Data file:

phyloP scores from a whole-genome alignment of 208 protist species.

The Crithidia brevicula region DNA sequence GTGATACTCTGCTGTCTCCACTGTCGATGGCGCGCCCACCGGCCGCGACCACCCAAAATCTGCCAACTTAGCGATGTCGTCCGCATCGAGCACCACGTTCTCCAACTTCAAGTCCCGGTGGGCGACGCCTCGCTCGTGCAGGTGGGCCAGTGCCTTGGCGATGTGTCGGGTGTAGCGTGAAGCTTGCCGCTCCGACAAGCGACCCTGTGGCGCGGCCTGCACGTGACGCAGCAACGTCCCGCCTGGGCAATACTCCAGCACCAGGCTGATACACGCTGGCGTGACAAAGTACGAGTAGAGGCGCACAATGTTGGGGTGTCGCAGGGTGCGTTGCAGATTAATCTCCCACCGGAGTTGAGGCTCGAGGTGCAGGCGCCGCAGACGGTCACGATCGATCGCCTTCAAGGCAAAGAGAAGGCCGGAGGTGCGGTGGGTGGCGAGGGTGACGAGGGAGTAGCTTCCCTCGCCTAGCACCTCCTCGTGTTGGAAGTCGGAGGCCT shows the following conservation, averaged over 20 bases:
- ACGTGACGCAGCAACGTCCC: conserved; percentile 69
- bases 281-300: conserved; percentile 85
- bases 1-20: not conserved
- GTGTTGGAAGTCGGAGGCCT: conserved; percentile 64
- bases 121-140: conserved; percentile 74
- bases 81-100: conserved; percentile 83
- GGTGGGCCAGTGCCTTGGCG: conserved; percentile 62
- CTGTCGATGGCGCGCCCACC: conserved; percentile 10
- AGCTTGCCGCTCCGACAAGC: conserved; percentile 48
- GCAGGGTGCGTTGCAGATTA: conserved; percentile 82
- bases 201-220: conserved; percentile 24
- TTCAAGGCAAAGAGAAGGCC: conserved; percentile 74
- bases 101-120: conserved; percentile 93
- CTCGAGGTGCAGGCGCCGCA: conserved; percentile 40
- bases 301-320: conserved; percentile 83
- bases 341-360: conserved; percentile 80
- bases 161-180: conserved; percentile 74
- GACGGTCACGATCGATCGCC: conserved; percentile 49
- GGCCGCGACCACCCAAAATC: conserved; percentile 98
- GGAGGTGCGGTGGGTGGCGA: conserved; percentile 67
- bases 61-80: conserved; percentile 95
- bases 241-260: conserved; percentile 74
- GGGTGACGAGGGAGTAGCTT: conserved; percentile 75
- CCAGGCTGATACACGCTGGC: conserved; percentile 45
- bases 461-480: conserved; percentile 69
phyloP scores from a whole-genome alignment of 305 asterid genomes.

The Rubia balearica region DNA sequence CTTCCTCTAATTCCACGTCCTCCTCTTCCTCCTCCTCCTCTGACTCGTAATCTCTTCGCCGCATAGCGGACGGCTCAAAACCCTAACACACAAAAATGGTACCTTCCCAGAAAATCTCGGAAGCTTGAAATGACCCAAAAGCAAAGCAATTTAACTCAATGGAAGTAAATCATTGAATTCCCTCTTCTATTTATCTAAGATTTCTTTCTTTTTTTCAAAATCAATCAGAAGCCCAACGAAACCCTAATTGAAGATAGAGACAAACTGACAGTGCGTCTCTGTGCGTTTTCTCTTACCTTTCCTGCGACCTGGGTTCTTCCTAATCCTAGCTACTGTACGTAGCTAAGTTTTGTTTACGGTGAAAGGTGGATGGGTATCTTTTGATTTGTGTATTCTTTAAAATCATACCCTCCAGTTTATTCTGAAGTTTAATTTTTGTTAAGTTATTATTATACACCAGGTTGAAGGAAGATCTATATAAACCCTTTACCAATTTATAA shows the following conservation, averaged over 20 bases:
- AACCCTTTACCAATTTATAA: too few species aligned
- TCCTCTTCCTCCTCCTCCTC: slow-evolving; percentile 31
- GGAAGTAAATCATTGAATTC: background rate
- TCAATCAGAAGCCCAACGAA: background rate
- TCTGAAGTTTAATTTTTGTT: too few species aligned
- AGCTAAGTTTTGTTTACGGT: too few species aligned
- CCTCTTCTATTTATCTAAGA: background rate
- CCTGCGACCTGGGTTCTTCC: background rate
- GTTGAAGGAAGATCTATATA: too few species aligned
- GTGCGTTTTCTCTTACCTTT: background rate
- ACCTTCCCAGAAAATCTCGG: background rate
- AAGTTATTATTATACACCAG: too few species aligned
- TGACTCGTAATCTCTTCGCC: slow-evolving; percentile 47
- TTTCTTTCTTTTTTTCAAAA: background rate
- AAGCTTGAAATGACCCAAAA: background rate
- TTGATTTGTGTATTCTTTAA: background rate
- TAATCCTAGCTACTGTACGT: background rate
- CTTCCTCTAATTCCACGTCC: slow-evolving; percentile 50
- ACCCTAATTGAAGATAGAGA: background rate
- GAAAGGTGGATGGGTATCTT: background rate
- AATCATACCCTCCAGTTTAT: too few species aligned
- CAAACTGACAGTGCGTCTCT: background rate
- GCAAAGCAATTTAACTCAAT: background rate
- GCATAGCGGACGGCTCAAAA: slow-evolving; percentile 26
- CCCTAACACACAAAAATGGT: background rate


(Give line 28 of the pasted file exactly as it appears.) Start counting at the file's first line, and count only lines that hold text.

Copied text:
phyloP scores from a whole-genome alignment of 305 asterid genomes.